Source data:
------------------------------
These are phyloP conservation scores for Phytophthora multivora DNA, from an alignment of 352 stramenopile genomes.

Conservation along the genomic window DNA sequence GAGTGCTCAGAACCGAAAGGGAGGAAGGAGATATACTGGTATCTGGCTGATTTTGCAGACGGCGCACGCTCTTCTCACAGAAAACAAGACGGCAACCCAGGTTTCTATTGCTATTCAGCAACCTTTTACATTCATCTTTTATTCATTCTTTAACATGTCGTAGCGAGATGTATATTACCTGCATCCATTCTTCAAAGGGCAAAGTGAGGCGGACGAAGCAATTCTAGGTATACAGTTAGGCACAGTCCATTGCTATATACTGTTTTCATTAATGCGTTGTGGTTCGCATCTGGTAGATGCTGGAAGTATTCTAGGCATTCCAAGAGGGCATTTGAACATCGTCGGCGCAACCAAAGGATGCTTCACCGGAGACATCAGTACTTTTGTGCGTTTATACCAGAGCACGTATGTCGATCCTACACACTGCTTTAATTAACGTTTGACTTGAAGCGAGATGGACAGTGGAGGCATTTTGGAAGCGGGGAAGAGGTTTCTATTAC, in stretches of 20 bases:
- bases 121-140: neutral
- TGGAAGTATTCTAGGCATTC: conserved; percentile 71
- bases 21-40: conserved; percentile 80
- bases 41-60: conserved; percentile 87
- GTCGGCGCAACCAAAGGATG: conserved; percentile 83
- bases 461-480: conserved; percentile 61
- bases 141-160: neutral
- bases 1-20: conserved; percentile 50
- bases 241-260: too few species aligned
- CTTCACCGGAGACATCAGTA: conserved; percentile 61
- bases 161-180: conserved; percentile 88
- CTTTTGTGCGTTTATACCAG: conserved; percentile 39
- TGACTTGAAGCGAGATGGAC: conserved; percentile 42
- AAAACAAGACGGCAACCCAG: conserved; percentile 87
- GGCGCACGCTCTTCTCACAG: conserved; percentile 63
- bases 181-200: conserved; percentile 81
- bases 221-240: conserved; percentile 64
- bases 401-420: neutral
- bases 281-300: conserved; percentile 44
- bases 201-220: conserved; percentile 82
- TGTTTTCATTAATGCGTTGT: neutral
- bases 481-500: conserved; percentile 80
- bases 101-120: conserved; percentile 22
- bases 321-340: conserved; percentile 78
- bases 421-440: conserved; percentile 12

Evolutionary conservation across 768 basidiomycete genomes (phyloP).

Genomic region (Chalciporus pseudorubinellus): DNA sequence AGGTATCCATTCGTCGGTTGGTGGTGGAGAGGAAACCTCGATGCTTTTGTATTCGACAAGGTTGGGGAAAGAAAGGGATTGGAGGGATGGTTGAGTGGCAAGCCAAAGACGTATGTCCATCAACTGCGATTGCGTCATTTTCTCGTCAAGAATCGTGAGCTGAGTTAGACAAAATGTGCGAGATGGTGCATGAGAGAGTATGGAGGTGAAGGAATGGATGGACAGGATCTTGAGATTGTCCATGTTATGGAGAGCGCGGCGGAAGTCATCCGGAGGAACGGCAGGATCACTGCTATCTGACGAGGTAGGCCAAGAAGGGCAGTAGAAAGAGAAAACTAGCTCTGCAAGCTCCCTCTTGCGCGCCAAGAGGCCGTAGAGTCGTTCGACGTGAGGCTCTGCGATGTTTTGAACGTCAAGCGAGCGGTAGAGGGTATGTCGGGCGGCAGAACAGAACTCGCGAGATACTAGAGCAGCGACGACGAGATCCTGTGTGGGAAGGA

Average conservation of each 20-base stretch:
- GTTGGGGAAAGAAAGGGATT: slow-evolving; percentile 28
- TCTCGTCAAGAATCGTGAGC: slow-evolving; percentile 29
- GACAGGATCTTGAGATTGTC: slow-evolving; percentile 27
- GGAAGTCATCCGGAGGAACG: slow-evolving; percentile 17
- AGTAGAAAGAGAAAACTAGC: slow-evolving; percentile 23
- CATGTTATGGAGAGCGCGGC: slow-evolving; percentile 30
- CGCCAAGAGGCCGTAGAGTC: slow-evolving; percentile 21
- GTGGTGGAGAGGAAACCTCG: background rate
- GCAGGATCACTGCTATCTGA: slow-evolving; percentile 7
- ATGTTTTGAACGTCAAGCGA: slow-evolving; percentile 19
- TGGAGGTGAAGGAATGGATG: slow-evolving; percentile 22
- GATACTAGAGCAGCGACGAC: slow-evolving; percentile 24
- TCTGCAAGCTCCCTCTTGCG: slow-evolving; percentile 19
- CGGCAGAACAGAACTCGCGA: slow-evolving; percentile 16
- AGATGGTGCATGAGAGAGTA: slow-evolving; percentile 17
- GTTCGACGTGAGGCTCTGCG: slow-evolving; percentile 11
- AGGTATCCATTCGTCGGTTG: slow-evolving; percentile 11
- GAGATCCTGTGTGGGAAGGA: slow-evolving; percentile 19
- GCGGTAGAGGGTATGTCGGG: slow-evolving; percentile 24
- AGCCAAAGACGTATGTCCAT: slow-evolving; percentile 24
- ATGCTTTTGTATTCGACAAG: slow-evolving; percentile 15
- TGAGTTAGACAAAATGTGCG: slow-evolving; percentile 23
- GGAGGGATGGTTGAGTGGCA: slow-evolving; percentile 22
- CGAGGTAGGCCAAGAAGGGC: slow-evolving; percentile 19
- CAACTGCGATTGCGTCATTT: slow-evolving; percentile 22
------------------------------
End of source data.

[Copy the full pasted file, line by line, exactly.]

These are phyloP conservation scores for Phytophthora multivora DNA, from an alignment of 352 stramenopile genomes.

Conservation along the genomic window DNA sequence GAGTGCTCAGAACCGAAAGGGAGGAAGGAGATATACTGGTATCTGGCTGATTTTGCAGACGGCGCACGCTCTTCTCACAGAAAACAAGACGGCAACCCAGGTTTCTATTGCTATTCAGCAACCTTTTACATTCATCTTTTATTCATTCTTTAACATGTCGTAGCGAGATGTATATTACCTGCATCCATTCTTCAAAGGGCAAAGTGAGGCGGACGAAGCAATTCTAGGTATACAGTTAGGCACAGTCCATTGCTATATACTGTTTTCATTAATGCGTTGTGGTTCGCATCTGGTAGATGCTGGAAGTATTCTAGGCATTCCAAGAGGGCATTTGAACATCGTCGGCGCAACCAAAGGATGCTTCACCGGAGACATCAGTACTTTTGTGCGTTTATACCAGAGCACGTATGTCGATCCTACACACTGCTTTAATTAACGTTTGACTTGAAGCGAGATGGACAGTGGAGGCATTTTGGAAGCGGGGAAGAGGTTTCTATTAC, in stretches of 20 bases:
- bases 121-140: neutral
- TGGAAGTATTCTAGGCATTC: conserved; percentile 71
- bases 21-40: conserved; percentile 80
- bases 41-60: conserved; percentile 87
- GTCGGCGCAACCAAAGGATG: conserved; percentile 83
- bases 461-480: conserved; percentile 61
- bases 141-160: neutral
- bases 1-20: conserved; percentile 50
- bases 241-260: too few species aligned
- CTTCACCGGAGACATCAGTA: conserved; percentile 61
- bases 161-180: conserved; percentile 88
- CTTTTGTGCGTTTATACCAG: conserved; percentile 39
- TGACTTGAAGCGAGATGGAC: conserved; percentile 42
- AAAACAAGACGGCAACCCAG: conserved; percentile 87
- GGCGCACGCTCTTCTCACAG: conserved; percentile 63
- bases 181-200: conserved; percentile 81
- bases 221-240: conserved; percentile 64
- bases 401-420: neutral
- bases 281-300: conserved; percentile 44
- bases 201-220: conserved; percentile 82
- TGTTTTCATTAATGCGTTGT: neutral
- bases 481-500: conserved; percentile 80
- bases 101-120: conserved; percentile 22
- bases 321-340: conserved; percentile 78
- bases 421-440: conserved; percentile 12

Evolutionary conservation across 768 basidiomycete genomes (phyloP).

Genomic region (Chalciporus pseudorubinellus): DNA sequence AGGTATCCATTCGTCGGTTGGTGGTGGAGAGGAAACCTCGATGCTTTTGTATTCGACAAGGTTGGGGAAAGAAAGGGATTGGAGGGATGGTTGAGTGGCAAGCCAAAGACGTATGTCCATCAACTGCGATTGCGTCATTTTCTCGTCAAGAATCGTGAGCTGAGTTAGACAAAATGTGCGAGATGGTGCATGAGAGAGTATGGAGGTGAAGGAATGGATGGACAGGATCTTGAGATTGTCCATGTTATGGAGAGCGCGGCGGAAGTCATCCGGAGGAACGGCAGGATCACTGCTATCTGACGAGGTAGGCCAAGAAGGGCAGTAGAAAGAGAAAACTAGCTCTGCAAGCTCCCTCTTGCGCGCCAAGAGGCCGTAGAGTCGTTCGACGTGAGGCTCTGCGATGTTTTGAACGTCAAGCGAGCGGTAGAGGGTATGTCGGGCGGCAGAACAGAACTCGCGAGATACTAGAGCAGCGACGACGAGATCCTGTGTGGGAAGGA

Average conservation of each 20-base stretch:
- GTTGGGGAAAGAAAGGGATT: slow-evolving; percentile 28
- TCTCGTCAAGAATCGTGAGC: slow-evolving; percentile 29
- GACAGGATCTTGAGATTGTC: slow-evolving; percentile 27
- GGAAGTCATCCGGAGGAACG: slow-evolving; percentile 17
- AGTAGAAAGAGAAAACTAGC: slow-evolving; percentile 23
- CATGTTATGGAGAGCGCGGC: slow-evolving; percentile 30
- CGCCAAGAGGCCGTAGAGTC: slow-evolving; percentile 21
- GTGGTGGAGAGGAAACCTCG: background rate
- GCAGGATCACTGCTATCTGA: slow-evolving; percentile 7
- ATGTTTTGAACGTCAAGCGA: slow-evolving; percentile 19
- TGGAGGTGAAGGAATGGATG: slow-evolving; percentile 22
- GATACTAGAGCAGCGACGAC: slow-evolving; percentile 24
- TCTGCAAGCTCCCTCTTGCG: slow-evolving; percentile 19
- CGGCAGAACAGAACTCGCGA: slow-evolving; percentile 16
- AGATGGTGCATGAGAGAGTA: slow-evolving; percentile 17
- GTTCGACGTGAGGCTCTGCG: slow-evolving; percentile 11
- AGGTATCCATTCGTCGGTTG: slow-evolving; percentile 11
- GAGATCCTGTGTGGGAAGGA: slow-evolving; percentile 19
- GCGGTAGAGGGTATGTCGGG: slow-evolving; percentile 24
- AGCCAAAGACGTATGTCCAT: slow-evolving; percentile 24
- ATGCTTTTGTATTCGACAAG: slow-evolving; percentile 15
- TGAGTTAGACAAAATGTGCG: slow-evolving; percentile 23
- GGAGGGATGGTTGAGTGGCA: slow-evolving; percentile 22
- CGAGGTAGGCCAAGAAGGGC: slow-evolving; percentile 19
- CAACTGCGATTGCGTCATTT: slow-evolving; percentile 22